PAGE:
If the parties wish to initiate the appeal proceedings, they shall, within 60 days from the date on which the award is made, submit a written notice of appeal to the BAC, and the appeal proceedings shall be deemed to commence on the date on which the notice of appeal is validly submitted.
Theoretically speaking, the investor and the host state could reach agreement to appeal at any time, but nevertheless the rules require the parties to notify the BAC of their agreement to appeal as soon as possible, and no later than the deadline fixed by the arbitral tribunal for the party’s submission of comments on the draft award, which means that the parties must reach agreement in writing on the appeal no later than the time for submitting comments on the draft award as fixed by the arbitral tribunal.
The rationale behind this is to strike a balance between the parties’ reasonable use of the appeal procedure, and the possible abuse of process to cause delay. The parties should be able to determine whether to agree to appeal, as they can roughly ascertain the result of the case when receiving the draft award for their comment.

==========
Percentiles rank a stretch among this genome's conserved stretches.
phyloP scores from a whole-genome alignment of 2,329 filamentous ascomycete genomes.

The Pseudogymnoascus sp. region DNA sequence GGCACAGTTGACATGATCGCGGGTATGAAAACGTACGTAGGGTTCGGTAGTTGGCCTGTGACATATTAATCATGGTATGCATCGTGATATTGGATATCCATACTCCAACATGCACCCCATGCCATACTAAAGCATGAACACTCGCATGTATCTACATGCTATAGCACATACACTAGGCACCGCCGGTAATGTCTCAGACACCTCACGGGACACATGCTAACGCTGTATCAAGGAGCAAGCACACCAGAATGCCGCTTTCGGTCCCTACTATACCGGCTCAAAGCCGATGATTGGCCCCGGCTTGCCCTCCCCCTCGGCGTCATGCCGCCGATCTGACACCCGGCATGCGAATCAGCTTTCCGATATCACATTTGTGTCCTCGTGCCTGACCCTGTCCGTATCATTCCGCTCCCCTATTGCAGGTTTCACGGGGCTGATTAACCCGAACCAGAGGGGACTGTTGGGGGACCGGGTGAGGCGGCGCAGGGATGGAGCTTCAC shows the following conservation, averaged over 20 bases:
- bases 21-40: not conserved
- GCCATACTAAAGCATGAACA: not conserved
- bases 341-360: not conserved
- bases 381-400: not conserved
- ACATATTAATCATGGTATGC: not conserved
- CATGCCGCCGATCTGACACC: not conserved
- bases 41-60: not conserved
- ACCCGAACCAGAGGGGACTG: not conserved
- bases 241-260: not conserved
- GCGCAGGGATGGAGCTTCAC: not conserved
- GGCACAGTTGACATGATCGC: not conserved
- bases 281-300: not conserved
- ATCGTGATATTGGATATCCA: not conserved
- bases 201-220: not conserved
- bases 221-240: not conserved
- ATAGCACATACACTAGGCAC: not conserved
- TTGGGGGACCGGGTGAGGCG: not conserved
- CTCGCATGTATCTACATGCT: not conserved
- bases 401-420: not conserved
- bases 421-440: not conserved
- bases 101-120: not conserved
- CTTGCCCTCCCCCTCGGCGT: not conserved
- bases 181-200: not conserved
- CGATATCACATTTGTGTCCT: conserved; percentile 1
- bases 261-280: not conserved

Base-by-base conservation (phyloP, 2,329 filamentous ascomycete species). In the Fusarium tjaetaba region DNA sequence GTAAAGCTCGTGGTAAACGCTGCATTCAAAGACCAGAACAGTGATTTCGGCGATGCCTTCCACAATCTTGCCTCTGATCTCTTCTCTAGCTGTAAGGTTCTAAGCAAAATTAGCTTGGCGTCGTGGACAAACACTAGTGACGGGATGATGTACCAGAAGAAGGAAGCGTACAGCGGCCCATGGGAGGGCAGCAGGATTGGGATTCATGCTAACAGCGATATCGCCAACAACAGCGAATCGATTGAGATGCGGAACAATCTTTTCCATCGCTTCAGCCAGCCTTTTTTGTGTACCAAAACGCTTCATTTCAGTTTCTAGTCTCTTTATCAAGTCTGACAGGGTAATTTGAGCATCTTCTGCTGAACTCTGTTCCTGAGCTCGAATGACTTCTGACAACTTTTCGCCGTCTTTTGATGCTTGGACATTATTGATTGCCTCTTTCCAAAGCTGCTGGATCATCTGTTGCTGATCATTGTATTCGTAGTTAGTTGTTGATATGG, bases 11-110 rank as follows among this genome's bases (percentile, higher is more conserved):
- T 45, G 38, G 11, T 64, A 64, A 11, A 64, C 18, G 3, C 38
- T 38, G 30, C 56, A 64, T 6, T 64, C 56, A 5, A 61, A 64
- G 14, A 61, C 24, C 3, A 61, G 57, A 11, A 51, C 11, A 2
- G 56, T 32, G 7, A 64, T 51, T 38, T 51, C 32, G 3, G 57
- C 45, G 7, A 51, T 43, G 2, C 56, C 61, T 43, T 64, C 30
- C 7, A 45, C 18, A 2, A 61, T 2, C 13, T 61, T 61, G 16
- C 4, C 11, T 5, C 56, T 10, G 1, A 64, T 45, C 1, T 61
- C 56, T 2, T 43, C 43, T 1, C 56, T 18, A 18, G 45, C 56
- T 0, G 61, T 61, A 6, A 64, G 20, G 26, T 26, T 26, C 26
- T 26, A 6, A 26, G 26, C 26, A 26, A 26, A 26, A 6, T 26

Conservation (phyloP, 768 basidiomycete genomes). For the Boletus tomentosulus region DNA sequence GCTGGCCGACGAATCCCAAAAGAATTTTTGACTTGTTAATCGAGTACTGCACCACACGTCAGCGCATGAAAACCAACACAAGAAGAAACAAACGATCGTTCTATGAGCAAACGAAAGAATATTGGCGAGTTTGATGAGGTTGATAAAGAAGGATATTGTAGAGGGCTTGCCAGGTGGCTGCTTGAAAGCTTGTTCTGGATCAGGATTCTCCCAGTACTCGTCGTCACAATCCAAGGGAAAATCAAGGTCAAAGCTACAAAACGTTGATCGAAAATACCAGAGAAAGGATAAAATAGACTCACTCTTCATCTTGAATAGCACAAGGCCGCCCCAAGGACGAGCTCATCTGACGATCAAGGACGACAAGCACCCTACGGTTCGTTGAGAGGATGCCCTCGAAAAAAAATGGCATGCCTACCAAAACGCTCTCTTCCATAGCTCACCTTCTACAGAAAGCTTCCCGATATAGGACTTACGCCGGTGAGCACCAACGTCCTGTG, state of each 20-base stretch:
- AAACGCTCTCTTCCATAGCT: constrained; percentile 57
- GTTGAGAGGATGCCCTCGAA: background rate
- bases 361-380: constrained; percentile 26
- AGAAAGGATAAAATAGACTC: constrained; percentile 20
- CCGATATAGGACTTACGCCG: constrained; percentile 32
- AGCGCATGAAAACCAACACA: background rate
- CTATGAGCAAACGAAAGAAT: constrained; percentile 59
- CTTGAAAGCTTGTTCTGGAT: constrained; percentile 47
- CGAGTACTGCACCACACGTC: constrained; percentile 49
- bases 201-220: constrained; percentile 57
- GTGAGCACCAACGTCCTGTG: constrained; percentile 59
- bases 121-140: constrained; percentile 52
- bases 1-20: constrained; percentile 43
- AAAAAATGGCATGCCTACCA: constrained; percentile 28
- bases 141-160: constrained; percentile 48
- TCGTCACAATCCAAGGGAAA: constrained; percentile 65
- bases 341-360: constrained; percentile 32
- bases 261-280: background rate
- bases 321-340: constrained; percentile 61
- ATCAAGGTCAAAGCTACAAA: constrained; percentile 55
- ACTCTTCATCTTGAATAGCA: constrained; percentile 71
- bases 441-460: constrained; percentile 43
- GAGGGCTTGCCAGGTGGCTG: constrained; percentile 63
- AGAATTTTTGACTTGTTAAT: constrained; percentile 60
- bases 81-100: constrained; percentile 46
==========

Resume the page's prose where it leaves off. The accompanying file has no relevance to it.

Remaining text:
In addition, the appeal proceedings mean extra time and financial costs for the parties, therefore reaching agreement on appeal as soon as possible, and notifying the arbitration institution, can play an active role in the smooth conduct of the appeal proceedings later, and encourage the efficient settlement of the dispute.
Grounds of appeal